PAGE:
Catching Up With The Past
Norma Delaney had preservation not retirement on her mind when she took on the role of curator with the Lady Lake Historical Society Museum.
Story by Sherry Mims • Photos by Jeff Markow - Tuesday, October 23, 2007
Norma Delaney, the new curator for the Lady Lake Historical Society Museum, could have retired. In fact, the former Maryland teacher and principal had.
“You’d think I’d be happy just relaxing and doing leisurely things,” she says. “But I like to be involved in something.”
Norma and her husband William traveled to Florida, where she got a job at a computer lab in Fort Lauderdale for a couple years before going back to Maryland and writing grants for the local YMCA, something she still does. Eventually, they crisscrossed the state of Florida.
“And then we decided we would look at the middle,” she says, “thinking we might be safer from hurricanes.”
Norma saw an ad in a local newspaper for a curator of the Lady Lake Historical Museum, a position which had been empty since volunteer coordinator Earl Roulette had left about three years ago. She says that if the volunteers would have been surprised at anything, it was that she had taken the job.
“My background is in education,” she says.
Volunteers kept running the museum until she was hired May 1. While that may seem like ample time to get settled, she says she’s still getting used to the position, since the job is part-time.
“It’s not a day-to-day thing,” she says. “It’s more like long range.”
“We have worked to have some contests for the children, and we want to encourage school groups to visit,” she says. “We’d also like to get more families and individuals involved.”
Norma would like to get more people to put some of their own personal artifacts on loan in the museum for short periods of time.
First on her agenda, though, is helping the museum obtain 501(c)(3) status, which will exempt it from some federal income taxes, and make it eligible for many grants.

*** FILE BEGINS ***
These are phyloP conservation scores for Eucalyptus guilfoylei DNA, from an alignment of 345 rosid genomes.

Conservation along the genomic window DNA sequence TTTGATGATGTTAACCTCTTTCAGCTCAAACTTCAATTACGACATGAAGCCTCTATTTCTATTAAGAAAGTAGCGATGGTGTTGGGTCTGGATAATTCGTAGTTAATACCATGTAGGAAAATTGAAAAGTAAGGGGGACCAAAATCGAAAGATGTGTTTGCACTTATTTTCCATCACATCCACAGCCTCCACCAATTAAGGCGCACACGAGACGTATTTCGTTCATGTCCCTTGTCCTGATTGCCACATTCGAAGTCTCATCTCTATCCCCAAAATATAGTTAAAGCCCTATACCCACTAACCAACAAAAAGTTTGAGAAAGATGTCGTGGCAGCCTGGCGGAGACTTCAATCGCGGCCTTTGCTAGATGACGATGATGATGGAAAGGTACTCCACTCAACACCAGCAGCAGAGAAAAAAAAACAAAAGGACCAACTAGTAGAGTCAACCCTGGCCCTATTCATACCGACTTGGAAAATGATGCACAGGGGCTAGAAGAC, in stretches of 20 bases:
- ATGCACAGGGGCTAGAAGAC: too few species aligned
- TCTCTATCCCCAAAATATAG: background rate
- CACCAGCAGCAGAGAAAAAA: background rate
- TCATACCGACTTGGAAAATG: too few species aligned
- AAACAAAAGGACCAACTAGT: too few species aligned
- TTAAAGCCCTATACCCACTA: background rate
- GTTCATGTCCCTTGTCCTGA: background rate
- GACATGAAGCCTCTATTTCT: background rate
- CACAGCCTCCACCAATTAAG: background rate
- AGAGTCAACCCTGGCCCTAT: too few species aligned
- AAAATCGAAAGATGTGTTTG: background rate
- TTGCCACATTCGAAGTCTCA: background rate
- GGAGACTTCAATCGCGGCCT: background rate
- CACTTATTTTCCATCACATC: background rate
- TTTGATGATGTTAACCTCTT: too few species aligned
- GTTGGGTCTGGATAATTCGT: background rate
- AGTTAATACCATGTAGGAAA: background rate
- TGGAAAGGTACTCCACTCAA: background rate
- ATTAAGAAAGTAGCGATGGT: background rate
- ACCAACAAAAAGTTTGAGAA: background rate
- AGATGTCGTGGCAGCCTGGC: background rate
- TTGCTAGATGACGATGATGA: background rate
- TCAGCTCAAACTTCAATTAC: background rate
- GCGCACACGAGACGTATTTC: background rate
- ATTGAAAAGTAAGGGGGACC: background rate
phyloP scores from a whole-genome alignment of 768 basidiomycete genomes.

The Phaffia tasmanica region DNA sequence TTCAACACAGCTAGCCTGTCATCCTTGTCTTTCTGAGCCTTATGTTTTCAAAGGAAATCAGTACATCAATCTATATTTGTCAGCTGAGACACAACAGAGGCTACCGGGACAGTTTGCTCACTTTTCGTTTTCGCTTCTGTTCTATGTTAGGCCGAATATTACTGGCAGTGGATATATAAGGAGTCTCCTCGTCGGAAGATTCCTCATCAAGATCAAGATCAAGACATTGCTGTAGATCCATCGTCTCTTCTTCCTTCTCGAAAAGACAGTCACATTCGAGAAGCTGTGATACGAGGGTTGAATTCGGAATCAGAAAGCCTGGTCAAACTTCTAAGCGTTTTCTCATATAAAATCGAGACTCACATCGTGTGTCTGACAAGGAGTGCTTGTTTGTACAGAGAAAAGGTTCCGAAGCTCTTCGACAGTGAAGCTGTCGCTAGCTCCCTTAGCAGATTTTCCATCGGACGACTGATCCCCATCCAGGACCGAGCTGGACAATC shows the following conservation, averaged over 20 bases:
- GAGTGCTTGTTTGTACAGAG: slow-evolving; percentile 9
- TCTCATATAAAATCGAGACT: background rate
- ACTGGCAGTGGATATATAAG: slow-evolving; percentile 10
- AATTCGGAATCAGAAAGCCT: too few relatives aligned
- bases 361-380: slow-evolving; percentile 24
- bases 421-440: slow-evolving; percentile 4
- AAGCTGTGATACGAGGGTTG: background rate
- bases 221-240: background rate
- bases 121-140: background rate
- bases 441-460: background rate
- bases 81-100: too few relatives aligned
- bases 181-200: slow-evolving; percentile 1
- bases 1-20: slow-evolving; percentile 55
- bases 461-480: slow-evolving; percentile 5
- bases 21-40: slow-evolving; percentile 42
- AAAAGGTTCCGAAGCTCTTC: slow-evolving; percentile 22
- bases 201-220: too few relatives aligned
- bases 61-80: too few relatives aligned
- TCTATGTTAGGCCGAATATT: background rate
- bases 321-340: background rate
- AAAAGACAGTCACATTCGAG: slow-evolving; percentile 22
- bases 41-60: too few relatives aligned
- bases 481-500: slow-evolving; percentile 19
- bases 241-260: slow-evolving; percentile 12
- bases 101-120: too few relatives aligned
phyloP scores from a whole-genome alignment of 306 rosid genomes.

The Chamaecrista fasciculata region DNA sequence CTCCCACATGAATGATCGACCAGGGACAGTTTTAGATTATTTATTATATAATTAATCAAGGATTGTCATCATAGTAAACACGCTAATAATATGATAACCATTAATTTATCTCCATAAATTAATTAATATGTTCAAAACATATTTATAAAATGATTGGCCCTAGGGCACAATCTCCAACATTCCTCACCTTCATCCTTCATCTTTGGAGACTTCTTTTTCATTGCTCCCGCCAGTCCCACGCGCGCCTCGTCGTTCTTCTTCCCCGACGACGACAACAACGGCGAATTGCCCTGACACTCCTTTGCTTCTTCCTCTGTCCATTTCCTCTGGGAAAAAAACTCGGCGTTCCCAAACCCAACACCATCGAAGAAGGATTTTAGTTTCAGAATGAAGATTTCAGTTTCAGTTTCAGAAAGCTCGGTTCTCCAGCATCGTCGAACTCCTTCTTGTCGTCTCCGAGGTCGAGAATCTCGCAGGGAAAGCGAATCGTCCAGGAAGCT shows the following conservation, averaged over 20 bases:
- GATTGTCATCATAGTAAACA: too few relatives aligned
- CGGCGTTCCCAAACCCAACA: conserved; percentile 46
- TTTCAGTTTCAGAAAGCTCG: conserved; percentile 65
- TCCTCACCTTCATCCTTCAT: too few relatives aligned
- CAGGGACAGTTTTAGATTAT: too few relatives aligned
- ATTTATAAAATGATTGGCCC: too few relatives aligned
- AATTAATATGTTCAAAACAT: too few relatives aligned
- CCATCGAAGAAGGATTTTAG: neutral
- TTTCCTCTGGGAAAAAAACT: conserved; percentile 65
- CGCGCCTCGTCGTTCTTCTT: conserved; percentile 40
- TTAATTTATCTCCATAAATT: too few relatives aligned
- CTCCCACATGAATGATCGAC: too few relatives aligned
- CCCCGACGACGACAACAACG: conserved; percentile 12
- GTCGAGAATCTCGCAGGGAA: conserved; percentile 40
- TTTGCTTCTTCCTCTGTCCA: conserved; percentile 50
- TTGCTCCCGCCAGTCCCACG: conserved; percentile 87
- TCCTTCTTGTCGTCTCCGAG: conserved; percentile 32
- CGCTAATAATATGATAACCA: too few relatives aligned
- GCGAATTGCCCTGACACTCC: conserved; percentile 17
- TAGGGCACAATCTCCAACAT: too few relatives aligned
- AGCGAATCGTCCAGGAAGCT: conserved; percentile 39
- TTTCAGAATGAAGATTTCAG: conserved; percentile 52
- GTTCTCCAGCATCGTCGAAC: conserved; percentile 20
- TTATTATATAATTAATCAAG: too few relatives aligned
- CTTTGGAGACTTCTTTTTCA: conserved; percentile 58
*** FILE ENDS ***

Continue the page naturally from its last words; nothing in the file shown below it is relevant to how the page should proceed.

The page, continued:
Next, she hopes to create a script for docents showing visitors around. One of the museum’s volunteers, historian Shirley Kimmans, walked around and was recorded explaining the various items. Norma explains it’s something “to start with,” as she works toward educating the public about the museum.
“Well, I’ve always been interested in history, interested in helping an organization get things really moving well and how to be successful in meeting its goals,” she says. “This particular museum had been sitting here after a lot of effort by the Kiwanis Club and others in the community.”
Driving through Lady Lake, the museum can’t be missed. A log cabin, which houses the Lady Lake Chamber of Commerce, stands guard in front of the renovated train depot the Kiwanis donated to the city. Train cars are off to the side. The depot used to house the city’s first library before it moved. The depot was then given to the Lady Lake Historical Society, which had occupied part of the log cabin.
“So this is a very historic building in itself,” Norma explains.
One poignant reminder of this is the two former ticket windows in Norma’s office, one used for blacks and one used for whites. A wall now divides the space, and Norma put up an interactive exhibit in the area. Various items not only recall the days of segregation but other topics, such as black Seminoles and the role of blacks in Lady Lake’s history.
“One is that a lady who was married to a trapper drowned herself in the lake because he went out and left her alone so much in a cabin,” she says. “The Indians found her there, and they named the lake ‘Lady of the Lake’ after her.”
Norma says the second story is similar except the woman who drowned herself is an American Indian, while the third story is that Lady Lake itself is shaped like a woman.
“Well, you know what? I started looking for it before I even talked to people, and I couldn’t find it,” she says. “I thought, ‘Is that the lake?’ No, it’s called something else.”
She learned that the lake was in a residential area just off Lady Lake Boulevard and was inaccessible due to the surrounding homes. Still, though, she says she was able to catch a glimpse through the Cathedral Arches, a line of trees planted in the 1880s and showcased in a 1929 edition of the Saturday Evening Post.
“So those are the theories that are out there,” Norma says. “I doubt we’ll ever really know. There’s not any proof as to what actually happened.”
And while some things may remain a mystery, other remnants of the past reveal the richness of the lives of past and present Lady Lake residents. And with a whole roster of future events, the Lady Lake Historical Society Museum will have quite a future if Norma Delaney has her way.
Lady Lake Historical Society Museum